Municipal Solid Waste

Waste in this instance defines any combustible, non-hazardous material resulting from the output of household and industrial processes. This represents a wide range of feedstocks, from construction waste to biosolids from sewage. The compounds and substances present in MSW cover a large proportion of the periodic table; and different technologies may be more or less appropriate for efficient conversion. DP offers several types of combustion and gasification technology in order to provide the best solution.   

Type of Municipal Solid Waste

  • Municipal Solid Waste (MSW) is typically the domestic types of waste from residential homes, institutions, small businesses and the like. As such, it can consist of organic (biodegradable) and non-biodegradable materials. It is typically known as ‘non-hazardous’ waste although there are categories within this which have specific hazardous characteristics. Some of the waste may also be recyclable. It differs from ‘hazardous’ industrial wastes and other toxic categories. Incineration of MSW is a mature technology for producing energy in many countries but the proper handling, combustion and control of emissions is critical to ensure environmental credentials. In many emerging economies, MSW is left untreated and disposed of through landfills or improper incineration. Increasingly, the use of MSW as an energy source is being adopted by rapidly developing countries that have a need for waste management as well as increased renewable energy production.
  • MSW can be sorted and treated by shredding and dehydrating to produce Refuse Derived fuel (RDF) or Solid/Specified Recovered Fuel (SRF). RDF consists largely of combustible components of municipal waste such as plastics and biodegradable waste and as such, has more consistent combustion characteristics than unsorted MSW.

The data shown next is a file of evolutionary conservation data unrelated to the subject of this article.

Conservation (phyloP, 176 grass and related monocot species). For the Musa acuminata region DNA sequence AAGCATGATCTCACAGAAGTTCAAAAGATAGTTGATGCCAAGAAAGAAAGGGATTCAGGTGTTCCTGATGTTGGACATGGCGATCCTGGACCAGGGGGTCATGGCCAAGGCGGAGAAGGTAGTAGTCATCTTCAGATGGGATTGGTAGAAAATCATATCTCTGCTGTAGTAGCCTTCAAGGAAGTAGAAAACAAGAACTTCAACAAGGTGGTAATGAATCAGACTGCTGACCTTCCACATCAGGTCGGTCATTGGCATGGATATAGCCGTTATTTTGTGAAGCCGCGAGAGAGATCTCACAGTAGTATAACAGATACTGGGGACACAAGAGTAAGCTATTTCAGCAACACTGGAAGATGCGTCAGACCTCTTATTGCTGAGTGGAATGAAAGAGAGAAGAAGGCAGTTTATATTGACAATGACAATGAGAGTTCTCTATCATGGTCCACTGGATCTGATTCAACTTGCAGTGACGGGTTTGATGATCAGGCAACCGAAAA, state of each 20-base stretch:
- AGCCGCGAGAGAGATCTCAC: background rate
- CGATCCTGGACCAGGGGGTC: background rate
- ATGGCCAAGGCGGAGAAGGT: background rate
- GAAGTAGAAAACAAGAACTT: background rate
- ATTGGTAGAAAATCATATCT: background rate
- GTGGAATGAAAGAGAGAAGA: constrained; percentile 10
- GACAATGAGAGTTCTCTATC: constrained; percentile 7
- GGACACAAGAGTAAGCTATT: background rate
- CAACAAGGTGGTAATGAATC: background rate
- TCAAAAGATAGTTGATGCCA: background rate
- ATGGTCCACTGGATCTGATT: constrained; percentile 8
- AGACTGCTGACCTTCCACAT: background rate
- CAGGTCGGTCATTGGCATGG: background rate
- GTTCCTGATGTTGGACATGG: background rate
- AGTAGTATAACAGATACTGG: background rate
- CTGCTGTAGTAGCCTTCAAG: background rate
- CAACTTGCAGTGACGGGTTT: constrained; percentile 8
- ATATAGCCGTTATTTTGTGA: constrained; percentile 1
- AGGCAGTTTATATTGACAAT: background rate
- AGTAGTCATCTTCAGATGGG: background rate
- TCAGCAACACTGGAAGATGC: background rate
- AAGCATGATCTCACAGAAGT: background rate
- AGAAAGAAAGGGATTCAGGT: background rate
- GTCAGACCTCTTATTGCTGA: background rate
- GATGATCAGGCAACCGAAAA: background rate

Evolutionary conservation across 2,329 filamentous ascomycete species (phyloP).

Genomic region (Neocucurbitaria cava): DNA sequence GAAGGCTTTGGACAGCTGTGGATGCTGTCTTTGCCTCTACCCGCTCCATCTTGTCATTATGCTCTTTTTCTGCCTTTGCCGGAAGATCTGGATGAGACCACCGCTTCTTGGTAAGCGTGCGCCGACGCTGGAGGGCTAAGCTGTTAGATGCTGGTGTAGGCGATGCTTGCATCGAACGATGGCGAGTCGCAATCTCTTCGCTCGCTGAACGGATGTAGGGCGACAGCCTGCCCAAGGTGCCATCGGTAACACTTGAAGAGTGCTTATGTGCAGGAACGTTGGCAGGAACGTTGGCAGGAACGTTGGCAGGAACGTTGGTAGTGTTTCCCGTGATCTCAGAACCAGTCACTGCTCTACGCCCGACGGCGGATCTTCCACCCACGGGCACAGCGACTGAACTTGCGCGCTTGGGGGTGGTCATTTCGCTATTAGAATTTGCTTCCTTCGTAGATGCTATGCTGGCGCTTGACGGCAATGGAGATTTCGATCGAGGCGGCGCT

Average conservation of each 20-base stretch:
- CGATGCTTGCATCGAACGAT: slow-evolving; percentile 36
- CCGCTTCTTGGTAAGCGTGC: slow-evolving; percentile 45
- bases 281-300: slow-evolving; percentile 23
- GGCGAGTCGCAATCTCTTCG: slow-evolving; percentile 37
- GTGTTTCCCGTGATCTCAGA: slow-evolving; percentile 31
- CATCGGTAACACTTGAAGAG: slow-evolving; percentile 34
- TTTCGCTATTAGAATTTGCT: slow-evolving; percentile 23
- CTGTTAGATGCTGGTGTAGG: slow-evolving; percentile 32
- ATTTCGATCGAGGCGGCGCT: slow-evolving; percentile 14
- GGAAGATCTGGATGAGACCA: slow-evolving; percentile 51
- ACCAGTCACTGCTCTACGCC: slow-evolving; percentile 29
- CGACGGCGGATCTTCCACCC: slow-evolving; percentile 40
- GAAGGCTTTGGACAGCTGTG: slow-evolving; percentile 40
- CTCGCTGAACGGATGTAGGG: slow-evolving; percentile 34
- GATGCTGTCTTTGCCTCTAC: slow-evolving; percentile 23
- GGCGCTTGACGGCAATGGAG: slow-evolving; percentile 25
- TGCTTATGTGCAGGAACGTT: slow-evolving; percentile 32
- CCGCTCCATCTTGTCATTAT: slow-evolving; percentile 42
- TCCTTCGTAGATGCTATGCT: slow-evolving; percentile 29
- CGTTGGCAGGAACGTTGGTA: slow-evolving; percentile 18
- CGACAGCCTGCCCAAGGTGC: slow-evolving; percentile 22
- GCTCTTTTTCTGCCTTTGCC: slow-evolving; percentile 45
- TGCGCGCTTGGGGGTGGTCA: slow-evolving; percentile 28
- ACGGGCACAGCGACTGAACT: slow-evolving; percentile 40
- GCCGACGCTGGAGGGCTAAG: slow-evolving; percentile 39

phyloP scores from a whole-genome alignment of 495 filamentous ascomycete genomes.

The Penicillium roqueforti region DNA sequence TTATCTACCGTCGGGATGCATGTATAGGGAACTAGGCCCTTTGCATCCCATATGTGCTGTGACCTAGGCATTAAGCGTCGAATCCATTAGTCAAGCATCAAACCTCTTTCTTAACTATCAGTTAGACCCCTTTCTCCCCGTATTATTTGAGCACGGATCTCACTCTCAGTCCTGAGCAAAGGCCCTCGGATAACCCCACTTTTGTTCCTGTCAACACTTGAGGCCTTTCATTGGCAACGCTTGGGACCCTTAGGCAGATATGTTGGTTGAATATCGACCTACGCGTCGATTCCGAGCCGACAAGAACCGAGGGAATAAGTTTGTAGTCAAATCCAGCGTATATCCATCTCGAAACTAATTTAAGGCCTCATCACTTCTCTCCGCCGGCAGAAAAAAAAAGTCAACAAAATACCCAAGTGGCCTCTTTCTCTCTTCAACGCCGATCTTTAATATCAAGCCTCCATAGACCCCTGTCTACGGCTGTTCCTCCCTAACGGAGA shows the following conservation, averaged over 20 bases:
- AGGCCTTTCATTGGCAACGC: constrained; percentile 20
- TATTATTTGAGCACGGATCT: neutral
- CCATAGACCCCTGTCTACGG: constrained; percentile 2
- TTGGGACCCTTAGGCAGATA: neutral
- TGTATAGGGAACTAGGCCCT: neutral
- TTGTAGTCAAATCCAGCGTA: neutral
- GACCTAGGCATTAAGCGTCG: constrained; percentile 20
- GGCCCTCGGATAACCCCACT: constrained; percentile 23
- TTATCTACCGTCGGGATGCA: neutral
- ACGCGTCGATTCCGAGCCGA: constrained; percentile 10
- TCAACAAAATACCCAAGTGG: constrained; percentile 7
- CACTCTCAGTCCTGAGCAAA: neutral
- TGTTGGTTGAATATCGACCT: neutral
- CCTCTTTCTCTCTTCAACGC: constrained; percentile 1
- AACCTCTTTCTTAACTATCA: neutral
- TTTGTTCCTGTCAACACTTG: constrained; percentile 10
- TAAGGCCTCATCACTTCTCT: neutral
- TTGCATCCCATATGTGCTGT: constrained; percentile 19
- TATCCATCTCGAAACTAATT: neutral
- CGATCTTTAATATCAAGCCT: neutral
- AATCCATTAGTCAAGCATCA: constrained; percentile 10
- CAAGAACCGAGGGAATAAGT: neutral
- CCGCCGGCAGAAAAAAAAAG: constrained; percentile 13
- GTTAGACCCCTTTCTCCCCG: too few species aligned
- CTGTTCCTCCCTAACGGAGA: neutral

Typical characteristics

  • There is significant variety in MSW characteristics depending on geographical location, season, and many other factors. Unsorted MSW will contain many varying materials of different composition, particle size; combustibility and moisture content. It is the more typical type of fuel to be found in emerging countries.
  • Chemical properties of MSW are very important in evaluating the alternative processing and recovery options and are measured in the following dimensions: Proximate analysis; Fusing point of ash; Ultimate analysis (major elements); Energy content

Implications

The variety in municipal solid waste (MSW) composition and differences in thermal degradation behaviour of MSW components makes the modelling, design and operation of thermal conversion systems a task that requires expertise and experience. The formation and composition of the fly ash and emissions are also a direct result of the input feedstock and must be properly understood to determine the correct process for conversion.

DP Cleantech provides the following
Municipal Solid Waste technologies